One could take it from the opposite perspective: Most real human beings get their money from corporations, and give their money to corporations. So whenever we levy any tax on real human beings, "lightening their wallets", it's really the corporations that are having to pay that tax; through higher wages, lower margins, etc.
I'm not sure it's at all productive, or even sensible, to declare that one group or another is "really" the one who pays all the bills; not in the massively interconnected and interdependent economies we have.
The moment Google starts screwing over us consumers then we'll bugger off elsewhere.
That's only true if the consumer is informed that they're being screwed over. Who's going to do that? Google?
The obviousness and novelty of patents are judged, not by the patent's abstract (its introduction/summary), nor on media reports of that abstract, nor on commentards' interpretation of media reports of that abstract; but on the actual independent claims identified in the patent application.
Few people, even those who should (ie. media reporting on the patents), bother to actually read the most important parts of patents before criticising their obviousness.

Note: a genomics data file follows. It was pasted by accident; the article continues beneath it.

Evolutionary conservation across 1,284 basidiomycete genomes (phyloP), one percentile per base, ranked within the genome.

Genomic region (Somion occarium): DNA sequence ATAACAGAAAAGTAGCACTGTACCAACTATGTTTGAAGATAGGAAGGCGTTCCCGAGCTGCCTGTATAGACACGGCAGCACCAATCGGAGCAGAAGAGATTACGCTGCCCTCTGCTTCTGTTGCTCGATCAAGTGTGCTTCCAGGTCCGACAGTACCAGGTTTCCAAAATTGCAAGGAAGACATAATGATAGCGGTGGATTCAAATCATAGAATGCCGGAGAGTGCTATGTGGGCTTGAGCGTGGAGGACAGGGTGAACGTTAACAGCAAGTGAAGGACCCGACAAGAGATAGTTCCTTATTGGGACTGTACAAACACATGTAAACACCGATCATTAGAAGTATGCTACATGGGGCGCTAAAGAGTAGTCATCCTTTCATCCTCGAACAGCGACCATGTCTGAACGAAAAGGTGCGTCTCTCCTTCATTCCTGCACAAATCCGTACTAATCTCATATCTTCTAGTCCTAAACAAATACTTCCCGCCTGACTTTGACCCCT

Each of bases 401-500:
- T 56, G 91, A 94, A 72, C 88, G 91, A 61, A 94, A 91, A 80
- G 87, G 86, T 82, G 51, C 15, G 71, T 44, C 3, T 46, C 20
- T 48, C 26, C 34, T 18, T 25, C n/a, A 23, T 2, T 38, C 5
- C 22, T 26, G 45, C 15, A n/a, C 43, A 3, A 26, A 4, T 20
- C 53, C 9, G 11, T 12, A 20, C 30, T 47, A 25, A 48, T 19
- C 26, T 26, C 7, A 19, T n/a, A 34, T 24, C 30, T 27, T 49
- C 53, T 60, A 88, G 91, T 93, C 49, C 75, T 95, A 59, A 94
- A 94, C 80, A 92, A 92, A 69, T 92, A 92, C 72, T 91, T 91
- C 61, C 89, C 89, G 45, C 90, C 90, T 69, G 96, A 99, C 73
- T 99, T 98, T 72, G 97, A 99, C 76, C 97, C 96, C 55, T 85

“We are disappointed by the position taken by these tech firms and it only adds to our problems in getting to the communications of the most dangerous people that are abusing the internet,” he said.
Surely the NSA/GCHQ/etc. should have all their own communications on internal servers, so why would they have problems getting to them?
Installing taps on Internet backbones = abusing the internet.
Sending encrypted communications = using the internet.
1. Watchdog raises issues with corporation
2. Corporation makes changes to satisfy watchdog
It was a vaguely interesting idea but, at this point, with Microsoft's announcement of Hololens and Google's own significant investment in Magic Leap, it's very unlikely that Glass will ever see light again
Why do people insist on comparing Glass to VR and AR headsets? Can people really not see any further than "it sits on your face therefore must be the same"?
Glass' closest equivalents - in terms of actual functionality for the general consumer - are actually smart watches.
For Industrial and medical uses (eg. use during surgery), however, Glass has no equivalent AFAIK.
Faulty input validation is one thing, and the most obvious that people pick up on, but I can't help feeling that this occurred entirely because of a fundamental wtf in the API design:
It introduces path traversal making attacker’s job much easier - you only need to type '../sms' to turn /verify API call into /sms (/verify/../sms/authy_id) which will always return 200 status and will bypass 2FA,